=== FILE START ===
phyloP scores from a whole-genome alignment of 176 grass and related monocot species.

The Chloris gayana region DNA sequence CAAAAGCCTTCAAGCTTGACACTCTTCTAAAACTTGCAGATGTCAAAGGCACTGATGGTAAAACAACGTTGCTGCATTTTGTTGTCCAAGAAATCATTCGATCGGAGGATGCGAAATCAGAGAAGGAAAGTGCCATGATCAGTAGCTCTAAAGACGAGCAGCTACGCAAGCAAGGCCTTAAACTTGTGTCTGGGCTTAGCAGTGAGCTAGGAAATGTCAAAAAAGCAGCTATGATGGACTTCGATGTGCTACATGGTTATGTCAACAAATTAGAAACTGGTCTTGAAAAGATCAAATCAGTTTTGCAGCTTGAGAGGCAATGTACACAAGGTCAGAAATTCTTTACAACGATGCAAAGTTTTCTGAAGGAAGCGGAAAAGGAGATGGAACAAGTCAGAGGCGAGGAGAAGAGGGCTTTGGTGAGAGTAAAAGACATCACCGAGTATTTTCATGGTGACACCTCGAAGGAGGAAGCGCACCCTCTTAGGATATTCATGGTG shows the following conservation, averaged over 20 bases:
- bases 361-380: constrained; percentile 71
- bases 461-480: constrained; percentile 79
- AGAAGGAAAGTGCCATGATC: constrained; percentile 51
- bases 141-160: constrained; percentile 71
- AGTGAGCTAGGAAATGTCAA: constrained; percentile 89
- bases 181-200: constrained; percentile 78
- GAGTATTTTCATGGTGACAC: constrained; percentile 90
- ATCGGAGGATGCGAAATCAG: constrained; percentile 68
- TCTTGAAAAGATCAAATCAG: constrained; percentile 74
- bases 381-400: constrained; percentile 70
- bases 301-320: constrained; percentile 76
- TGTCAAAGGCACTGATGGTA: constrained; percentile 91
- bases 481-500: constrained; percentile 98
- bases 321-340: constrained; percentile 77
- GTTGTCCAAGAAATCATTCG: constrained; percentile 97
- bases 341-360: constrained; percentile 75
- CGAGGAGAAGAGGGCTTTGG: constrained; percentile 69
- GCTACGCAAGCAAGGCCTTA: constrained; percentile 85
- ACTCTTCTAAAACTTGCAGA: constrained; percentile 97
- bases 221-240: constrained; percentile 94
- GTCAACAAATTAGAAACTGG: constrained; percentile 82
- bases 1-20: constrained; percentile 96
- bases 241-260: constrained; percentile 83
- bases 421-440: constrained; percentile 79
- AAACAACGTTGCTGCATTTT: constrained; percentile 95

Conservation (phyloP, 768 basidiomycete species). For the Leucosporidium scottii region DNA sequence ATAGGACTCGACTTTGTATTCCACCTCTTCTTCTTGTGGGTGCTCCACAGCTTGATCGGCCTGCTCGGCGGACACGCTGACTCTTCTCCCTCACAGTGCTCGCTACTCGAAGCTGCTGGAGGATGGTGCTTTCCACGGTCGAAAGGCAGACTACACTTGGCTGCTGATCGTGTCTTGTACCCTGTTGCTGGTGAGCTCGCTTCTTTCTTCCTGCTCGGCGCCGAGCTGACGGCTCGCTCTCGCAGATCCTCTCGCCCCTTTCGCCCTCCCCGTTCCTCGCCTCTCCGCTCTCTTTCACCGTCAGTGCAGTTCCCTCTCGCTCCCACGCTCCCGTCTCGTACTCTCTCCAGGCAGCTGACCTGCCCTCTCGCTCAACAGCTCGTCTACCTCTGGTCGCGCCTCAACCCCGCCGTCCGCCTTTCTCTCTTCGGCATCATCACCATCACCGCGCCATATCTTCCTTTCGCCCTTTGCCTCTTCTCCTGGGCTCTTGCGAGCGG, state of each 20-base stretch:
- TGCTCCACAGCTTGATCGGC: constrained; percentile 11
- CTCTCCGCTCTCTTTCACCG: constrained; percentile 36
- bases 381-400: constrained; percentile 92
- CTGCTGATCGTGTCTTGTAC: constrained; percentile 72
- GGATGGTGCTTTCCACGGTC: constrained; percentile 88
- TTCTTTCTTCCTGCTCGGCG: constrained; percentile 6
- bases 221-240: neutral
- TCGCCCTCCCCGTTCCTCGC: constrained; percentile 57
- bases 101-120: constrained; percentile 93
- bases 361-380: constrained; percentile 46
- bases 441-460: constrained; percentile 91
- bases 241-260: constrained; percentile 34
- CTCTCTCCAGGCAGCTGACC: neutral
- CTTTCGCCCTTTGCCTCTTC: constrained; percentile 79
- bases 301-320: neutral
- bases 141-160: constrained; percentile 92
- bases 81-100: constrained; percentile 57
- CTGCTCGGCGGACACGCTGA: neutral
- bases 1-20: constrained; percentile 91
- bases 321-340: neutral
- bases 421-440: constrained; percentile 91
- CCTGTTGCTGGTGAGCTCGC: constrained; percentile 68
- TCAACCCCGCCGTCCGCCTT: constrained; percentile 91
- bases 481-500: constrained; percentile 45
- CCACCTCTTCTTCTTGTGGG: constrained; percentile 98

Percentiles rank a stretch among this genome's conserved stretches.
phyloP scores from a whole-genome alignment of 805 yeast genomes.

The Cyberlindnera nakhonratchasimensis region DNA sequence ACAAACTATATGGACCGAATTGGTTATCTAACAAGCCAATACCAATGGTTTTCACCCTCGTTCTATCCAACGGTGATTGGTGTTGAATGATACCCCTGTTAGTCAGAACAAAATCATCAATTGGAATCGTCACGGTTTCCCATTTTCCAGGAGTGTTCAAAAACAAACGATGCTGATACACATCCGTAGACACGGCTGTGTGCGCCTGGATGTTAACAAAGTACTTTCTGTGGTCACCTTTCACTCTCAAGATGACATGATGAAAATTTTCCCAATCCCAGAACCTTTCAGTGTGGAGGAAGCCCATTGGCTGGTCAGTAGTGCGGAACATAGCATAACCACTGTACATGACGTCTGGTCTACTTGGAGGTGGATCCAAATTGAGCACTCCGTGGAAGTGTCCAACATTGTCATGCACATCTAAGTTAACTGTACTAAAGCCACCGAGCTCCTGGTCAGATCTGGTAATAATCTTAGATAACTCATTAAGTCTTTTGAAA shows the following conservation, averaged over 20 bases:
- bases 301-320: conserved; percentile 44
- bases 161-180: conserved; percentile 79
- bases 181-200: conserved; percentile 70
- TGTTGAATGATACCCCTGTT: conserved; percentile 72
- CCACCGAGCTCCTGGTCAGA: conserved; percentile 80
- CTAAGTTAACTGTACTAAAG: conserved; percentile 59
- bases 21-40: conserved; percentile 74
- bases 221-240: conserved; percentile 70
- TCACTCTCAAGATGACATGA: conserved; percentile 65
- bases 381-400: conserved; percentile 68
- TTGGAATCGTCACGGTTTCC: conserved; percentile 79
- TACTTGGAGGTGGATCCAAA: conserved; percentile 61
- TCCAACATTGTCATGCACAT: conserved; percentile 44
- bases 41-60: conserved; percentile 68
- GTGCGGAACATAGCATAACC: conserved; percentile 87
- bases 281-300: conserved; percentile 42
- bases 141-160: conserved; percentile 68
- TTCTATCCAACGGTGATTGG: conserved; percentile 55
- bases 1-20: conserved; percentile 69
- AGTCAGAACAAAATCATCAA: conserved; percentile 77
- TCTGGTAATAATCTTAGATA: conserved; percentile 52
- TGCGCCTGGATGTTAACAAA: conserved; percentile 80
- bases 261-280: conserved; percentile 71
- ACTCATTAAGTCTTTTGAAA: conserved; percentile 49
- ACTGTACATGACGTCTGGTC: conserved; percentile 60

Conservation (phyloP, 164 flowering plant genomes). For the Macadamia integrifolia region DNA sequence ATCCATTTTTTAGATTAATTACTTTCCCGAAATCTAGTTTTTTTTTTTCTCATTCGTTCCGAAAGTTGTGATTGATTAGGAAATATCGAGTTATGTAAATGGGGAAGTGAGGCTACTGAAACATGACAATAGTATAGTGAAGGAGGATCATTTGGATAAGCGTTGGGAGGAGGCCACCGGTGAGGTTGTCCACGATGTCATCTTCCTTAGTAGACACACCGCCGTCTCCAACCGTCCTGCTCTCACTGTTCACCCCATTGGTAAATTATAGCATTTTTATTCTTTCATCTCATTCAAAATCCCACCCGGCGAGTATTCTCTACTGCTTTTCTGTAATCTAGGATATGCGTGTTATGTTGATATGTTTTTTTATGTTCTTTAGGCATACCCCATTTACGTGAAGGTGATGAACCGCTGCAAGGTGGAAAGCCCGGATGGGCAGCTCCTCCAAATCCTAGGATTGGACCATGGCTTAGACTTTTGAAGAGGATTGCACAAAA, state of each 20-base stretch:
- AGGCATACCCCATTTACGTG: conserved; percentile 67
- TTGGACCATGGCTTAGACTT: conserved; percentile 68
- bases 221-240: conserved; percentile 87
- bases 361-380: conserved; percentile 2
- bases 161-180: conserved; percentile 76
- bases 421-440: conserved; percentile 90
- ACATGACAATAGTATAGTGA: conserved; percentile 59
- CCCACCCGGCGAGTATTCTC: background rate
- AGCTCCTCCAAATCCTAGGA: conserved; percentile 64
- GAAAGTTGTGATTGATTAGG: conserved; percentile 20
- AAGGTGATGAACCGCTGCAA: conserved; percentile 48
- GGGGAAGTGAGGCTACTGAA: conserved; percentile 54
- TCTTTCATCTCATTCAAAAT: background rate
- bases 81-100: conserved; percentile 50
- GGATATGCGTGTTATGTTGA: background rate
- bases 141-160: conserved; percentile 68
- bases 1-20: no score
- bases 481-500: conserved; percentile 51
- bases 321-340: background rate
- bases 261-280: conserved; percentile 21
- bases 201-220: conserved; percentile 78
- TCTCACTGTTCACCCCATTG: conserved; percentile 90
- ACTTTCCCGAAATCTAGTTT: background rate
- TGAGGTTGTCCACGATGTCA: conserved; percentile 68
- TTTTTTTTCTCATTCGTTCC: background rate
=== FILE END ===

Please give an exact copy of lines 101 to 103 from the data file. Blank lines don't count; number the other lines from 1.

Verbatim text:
- bases 321-340: background rate
- bases 261-280: conserved; percentile 21
- bases 201-220: conserved; percentile 78